On April 27, American Muckrakers PAC, a political action committee dedicated to removing Cawthorn from office filed a seven-count ethics complaint against him. In addition to the weapons charges for the knives and guns, the complaint alleges that Cawthorn failed to properly disclose gifts, unrepaid loans, and free housing provided to scheduler and campaign staffer Stephen L. Smith. The complaint also requested an investigation into the nature of Cawthorn and Smith’s relationship. Stephen L. Smith is Madison Cawthorn’s second cousin, but the complaint heavily implies much more than simple nepotism.
Smith and Cawthorn have continually lived at the same address since 2017, as confirmed by Smith’s voter registration data and campaign payroll records. The financial portion of the complaint accuses Cawthon of providing travel expenses for Smith in excess of $250. One of those trips was for Smith to accompany Cawthorn on his honeymoon to Dubai. Cawthorn married Cristina Bayardelle in April 2021 but announced in December the couple was divorcing due to irreconcilable differences.
Among the exhibits filed with the ethics complaint was a link to an undated video of Cawthorn sitting in a parked car, joking with another man. At one point in the video, the other man films himself putting his hand on Cawthorn’s crotch. That man is reported to be Stephen L. Smith. The day after the complaint was filed, the video of the car incident was published in the Daily Mail, a British tabloid with a well-established appetite for the lurid.
The president of American Muckrakers, David B. Wheeler, also posted screenshots of purported Venmo payments between Cawthorn and Smith sent between June 2018 and January 2019, before Smith joined Cawthorn’s campaign staff. Some of the payment memo lines included labels reading “The stuff we did in Amsterdam,” “The quickie at the airport,” “For loving me daily and nightly,” and “Nudes.”
On May 4, American Muckrakers released another video obtained from an anonymous source showing a nude Cawthorn simulating a sex act on another person while an unknown number of other people in the room laugh. Cawthorn acknowledged the video, saying he was “being crass with a friend, trying to be funny. We were acting foolish and joking. That’s it.”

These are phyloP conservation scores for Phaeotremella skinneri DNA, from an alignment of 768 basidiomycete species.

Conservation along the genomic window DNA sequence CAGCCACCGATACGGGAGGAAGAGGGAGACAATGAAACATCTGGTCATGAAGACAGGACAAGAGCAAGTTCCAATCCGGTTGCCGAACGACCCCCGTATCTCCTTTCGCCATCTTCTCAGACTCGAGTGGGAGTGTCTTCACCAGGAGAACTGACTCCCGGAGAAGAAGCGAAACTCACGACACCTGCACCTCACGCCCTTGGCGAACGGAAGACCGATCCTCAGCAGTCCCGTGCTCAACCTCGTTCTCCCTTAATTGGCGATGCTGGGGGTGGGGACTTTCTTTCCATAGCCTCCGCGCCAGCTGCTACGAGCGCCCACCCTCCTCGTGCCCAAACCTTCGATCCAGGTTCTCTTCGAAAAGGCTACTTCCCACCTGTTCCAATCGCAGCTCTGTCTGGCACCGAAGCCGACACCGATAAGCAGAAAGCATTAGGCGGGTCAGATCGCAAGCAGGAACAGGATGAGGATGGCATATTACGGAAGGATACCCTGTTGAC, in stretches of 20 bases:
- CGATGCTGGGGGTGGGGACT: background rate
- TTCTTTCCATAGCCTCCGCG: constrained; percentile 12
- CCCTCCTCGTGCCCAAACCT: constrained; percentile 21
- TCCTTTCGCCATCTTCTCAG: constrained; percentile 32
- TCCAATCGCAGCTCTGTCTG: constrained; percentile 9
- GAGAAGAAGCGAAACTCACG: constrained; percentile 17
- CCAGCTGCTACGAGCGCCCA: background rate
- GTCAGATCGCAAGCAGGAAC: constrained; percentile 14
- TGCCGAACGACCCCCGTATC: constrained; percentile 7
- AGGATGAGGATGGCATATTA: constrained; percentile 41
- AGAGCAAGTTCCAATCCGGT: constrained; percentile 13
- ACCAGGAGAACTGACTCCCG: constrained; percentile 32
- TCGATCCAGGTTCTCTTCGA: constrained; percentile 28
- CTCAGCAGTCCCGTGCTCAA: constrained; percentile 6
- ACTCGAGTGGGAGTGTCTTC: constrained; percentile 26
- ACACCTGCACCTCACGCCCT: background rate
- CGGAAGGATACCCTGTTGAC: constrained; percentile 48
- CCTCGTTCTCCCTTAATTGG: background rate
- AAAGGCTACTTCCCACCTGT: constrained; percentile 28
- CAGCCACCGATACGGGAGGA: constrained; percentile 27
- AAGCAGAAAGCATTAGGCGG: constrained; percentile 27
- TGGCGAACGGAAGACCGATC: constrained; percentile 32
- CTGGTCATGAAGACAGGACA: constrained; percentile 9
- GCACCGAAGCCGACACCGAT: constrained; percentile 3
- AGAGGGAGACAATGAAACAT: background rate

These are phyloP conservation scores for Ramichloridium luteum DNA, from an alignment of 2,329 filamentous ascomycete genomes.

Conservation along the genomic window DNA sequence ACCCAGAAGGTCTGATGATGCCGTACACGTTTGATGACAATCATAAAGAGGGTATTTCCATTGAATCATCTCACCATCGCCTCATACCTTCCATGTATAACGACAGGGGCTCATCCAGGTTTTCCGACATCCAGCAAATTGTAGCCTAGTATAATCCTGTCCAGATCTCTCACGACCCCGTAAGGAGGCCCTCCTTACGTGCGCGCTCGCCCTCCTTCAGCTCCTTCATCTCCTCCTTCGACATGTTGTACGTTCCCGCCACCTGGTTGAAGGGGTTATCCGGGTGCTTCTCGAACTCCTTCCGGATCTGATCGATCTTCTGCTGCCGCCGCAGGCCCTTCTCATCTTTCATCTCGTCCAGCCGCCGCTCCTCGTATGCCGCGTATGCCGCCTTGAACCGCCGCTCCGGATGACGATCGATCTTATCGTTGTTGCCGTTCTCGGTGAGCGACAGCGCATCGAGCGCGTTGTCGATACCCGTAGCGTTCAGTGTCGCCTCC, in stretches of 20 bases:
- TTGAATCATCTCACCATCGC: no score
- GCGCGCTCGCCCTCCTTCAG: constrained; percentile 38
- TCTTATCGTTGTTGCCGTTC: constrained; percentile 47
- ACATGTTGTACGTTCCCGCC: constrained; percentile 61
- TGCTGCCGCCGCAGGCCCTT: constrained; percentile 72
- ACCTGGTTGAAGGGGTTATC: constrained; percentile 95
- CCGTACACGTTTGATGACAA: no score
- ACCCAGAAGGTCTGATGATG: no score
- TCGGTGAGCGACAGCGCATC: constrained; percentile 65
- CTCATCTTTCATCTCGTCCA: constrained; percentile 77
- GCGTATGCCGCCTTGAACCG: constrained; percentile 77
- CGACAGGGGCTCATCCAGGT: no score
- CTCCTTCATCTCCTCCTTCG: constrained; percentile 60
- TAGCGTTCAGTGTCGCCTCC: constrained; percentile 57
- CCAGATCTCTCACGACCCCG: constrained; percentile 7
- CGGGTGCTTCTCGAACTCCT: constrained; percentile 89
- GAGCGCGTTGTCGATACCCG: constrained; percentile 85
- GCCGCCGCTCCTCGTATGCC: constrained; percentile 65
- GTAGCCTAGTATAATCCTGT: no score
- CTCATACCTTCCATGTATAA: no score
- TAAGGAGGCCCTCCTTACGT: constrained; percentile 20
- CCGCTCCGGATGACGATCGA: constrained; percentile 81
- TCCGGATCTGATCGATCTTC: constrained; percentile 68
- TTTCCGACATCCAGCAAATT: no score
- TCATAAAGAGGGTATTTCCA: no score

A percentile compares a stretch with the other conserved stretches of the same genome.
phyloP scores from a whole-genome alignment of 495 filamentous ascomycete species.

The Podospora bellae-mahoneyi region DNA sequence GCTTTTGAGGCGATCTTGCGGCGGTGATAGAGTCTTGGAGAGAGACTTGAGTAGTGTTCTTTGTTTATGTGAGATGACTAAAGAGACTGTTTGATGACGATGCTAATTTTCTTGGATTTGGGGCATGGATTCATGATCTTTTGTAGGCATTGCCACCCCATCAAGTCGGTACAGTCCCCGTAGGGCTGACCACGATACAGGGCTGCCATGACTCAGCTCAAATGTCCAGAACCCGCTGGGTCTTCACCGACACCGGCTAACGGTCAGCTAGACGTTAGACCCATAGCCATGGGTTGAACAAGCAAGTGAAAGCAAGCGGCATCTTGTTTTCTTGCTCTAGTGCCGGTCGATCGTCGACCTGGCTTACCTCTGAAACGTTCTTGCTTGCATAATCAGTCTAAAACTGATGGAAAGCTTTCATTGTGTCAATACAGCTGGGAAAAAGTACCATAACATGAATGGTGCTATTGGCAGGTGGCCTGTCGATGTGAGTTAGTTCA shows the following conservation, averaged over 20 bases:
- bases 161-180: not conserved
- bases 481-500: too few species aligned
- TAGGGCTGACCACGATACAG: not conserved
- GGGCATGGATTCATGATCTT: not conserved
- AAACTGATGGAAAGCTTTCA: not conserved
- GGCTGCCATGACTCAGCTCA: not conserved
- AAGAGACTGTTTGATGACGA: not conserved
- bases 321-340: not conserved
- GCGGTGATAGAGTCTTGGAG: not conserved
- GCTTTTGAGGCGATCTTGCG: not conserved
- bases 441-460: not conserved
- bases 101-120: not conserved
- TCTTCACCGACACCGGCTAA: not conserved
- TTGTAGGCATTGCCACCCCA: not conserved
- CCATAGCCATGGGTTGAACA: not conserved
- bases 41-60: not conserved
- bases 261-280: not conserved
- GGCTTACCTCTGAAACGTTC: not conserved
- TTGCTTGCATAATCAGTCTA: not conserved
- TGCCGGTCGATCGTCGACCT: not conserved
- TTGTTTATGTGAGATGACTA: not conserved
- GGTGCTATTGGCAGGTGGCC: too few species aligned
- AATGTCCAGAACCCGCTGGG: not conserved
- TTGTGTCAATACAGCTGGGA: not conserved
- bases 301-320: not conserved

The Calls Are Coming from Inside the House and the Senate.
Senator Thom Tillis is a former Speaker of the House for the North Carolina General Assembly. Senator Tillis endorsed Chuck Edwards, one of Cawthorn’s seven Republican Party primary challengers, and a super PAC connected to Tillis spent over $300,000 on campaign ads against Cawthorn. Senate President Pro Tempore Phil Berger and House Speaker Tim Moore have also participated in campaign fundraisers for Edwards.
On April 27, Senator Tillis called for the House Ethics Committee to investigate Cawthorn for possible insider trading violations. Cawthorn was pictured at a December 29 event with James Koutoulas, one of the founders of a Let’s Go Brandon meme cryptocurrency coin based on a slogan used as a coded insult toward President Biden. In an Instagram post about the event, Cawthorn said, “LGB legends…Tomorrow we go to the moon!” The next day, NASCAR driver Brandon Brown, the coin’s namesake, announced the Let’s Go Brandon cryptocurrency would be one of his main sponsors during the 2022 season.